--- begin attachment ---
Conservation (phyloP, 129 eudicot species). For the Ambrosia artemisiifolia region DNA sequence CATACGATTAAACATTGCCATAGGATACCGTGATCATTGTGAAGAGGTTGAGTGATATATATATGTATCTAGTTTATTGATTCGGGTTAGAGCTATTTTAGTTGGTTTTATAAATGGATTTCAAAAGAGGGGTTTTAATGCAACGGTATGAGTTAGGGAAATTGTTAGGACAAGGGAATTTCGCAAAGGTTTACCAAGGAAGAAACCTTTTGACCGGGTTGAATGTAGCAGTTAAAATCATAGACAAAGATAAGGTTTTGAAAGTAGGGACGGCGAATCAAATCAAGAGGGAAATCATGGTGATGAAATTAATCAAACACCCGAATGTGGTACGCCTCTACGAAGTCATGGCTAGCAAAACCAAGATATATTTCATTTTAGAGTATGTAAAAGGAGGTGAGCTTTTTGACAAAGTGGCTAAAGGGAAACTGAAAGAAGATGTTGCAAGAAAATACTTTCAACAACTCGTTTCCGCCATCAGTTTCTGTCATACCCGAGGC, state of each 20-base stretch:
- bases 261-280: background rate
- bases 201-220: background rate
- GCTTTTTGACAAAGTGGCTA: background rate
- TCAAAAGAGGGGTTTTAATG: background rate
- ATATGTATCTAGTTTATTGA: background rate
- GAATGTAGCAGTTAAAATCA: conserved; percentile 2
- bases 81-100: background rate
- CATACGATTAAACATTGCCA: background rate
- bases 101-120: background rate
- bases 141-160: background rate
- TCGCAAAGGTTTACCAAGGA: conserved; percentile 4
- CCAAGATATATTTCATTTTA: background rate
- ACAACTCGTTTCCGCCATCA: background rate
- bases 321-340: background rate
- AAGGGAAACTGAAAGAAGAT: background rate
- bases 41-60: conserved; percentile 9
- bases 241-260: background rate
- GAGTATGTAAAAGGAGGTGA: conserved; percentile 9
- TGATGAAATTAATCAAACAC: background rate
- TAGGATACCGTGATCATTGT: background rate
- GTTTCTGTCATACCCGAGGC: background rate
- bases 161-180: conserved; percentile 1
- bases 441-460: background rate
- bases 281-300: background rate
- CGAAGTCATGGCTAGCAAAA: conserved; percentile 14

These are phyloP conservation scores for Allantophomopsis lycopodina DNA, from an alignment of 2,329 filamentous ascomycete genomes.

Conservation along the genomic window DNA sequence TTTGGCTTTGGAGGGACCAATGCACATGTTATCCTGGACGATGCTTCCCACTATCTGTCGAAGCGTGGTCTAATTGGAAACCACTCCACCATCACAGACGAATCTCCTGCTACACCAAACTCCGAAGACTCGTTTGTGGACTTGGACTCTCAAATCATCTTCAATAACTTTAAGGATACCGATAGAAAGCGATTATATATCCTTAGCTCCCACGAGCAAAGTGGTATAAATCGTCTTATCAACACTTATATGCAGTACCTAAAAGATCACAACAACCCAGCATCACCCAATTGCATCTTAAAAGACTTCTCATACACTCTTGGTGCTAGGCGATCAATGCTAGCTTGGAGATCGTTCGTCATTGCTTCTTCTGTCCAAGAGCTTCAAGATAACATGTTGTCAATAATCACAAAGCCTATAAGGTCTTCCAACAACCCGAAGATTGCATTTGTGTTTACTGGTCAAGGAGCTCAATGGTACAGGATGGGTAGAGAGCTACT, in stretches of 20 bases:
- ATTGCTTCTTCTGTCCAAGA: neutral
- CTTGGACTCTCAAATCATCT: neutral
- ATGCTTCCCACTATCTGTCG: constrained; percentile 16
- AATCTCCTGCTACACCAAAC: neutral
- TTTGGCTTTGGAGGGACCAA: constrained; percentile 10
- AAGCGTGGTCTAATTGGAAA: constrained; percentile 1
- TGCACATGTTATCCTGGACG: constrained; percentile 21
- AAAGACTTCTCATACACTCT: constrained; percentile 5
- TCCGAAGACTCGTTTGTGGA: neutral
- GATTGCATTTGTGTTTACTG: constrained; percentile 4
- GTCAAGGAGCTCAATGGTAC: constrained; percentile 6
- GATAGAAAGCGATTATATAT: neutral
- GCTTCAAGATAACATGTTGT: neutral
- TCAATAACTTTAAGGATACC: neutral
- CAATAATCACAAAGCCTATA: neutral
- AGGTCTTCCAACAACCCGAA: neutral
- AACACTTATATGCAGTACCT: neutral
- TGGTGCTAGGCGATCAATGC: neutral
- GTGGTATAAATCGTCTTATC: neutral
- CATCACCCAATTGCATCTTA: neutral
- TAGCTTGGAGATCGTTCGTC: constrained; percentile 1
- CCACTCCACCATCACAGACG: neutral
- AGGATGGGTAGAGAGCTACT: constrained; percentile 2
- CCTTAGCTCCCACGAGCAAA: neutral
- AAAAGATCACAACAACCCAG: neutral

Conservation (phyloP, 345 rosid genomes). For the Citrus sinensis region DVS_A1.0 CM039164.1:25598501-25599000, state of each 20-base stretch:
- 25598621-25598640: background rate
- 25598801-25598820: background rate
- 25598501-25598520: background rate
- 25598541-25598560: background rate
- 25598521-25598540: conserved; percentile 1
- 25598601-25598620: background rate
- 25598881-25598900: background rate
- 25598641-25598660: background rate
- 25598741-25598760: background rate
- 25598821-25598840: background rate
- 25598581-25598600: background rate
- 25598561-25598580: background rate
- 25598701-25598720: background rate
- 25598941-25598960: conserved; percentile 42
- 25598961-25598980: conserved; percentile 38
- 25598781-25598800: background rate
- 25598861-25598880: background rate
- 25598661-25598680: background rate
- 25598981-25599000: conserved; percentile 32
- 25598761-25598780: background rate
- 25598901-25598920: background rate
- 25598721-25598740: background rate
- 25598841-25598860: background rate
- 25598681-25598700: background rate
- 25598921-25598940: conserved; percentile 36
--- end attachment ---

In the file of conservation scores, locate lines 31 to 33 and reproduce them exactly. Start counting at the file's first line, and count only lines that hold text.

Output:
- ATGCTTCCCACTATCTGTCG: constrained; percentile 16
- AATCTCCTGCTACACCAAAC: neutral
- TTTGGCTTTGGAGGGACCAA: constrained; percentile 10